“Turkish legislation and its implementation concerning the right to assembly and intervention by law enforcement officers will need to be brought in line with European standards,” the report recommended.

The EU repeated its earlier suggestion of engaging in a dialogue across the political spectrum and society, stressing that this should be a priority for Turkey.

It also emphasized the importance of reinvigorating the rule of law reform efforts, paying particular attention to the respect of fundamental rights in law and in practice.

Stressing that the EU should remain an important anchor for Turkey’s economic and political reforms, the report stated that it is in the interests of both Turkey and the EU that the opening benchmarks for Chapter 23 of the EU acquis on the judiciary and fundamental rights, and Chapter 24 on justice, freedom and security are defined as soon as possible, leading to the opening of negotiations on these two chapters.

“Turkey can accelerate the pace of negotiations by advancing in the fulfilment of the benchmarks, meeting the requirements of the negotiating framework and by respecting its contractual obligations towards the EU. This could provide a significant boost to the negotiation process,” it explained.

The EU pointed out that there have been very serious developments in the region, in particular in Syria and Iraq, and said that makes cooperation on foreign policy issues even more crucial.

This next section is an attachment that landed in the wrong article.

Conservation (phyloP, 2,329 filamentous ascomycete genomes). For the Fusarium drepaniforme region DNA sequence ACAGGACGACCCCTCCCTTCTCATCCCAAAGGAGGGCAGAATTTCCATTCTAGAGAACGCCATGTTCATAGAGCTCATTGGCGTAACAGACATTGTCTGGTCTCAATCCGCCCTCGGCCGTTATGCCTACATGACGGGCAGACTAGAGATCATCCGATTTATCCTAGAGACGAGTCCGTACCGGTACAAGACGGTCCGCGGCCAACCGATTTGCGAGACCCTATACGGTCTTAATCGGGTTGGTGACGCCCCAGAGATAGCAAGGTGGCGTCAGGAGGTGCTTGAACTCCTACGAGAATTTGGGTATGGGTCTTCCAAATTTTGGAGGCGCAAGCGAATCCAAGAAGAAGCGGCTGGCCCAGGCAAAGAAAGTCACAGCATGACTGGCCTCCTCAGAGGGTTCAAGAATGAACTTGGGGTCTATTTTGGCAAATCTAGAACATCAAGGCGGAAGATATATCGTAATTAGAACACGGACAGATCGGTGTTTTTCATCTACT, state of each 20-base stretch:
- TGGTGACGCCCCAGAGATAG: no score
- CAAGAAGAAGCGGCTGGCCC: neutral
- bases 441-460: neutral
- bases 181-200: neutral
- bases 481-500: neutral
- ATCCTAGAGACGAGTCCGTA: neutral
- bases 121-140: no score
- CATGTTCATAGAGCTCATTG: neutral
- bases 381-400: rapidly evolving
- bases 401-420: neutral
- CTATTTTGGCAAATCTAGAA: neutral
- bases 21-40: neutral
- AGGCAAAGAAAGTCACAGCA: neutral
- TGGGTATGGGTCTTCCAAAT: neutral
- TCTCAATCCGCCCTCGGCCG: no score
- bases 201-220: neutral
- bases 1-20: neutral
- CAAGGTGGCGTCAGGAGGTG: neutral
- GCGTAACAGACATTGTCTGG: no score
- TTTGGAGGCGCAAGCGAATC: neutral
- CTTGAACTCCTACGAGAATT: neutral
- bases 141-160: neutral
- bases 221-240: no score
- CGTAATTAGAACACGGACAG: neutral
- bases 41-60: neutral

“Turkey’s strategic location also underlines the importance of further cooperation in the areas of migration policy and energy security. The value of such cooperation is even clearer in light of the considerable challenges posed by recent developments in our joint neighbourhood, including the Ukraine crisis,” the report highlighted.

It said “active and credible accession negotiations provide the most suitable framework for exploiting the full potential of EU-Turkey relations,” ruling out any alternative procedures with Turkey. It described the accession process as an important tool to promote “EU-related reforms” as well as providing “an important basis for intensifying dialogue on foreign policy and security issues and for strengthening economic competitiveness and trade opportunities.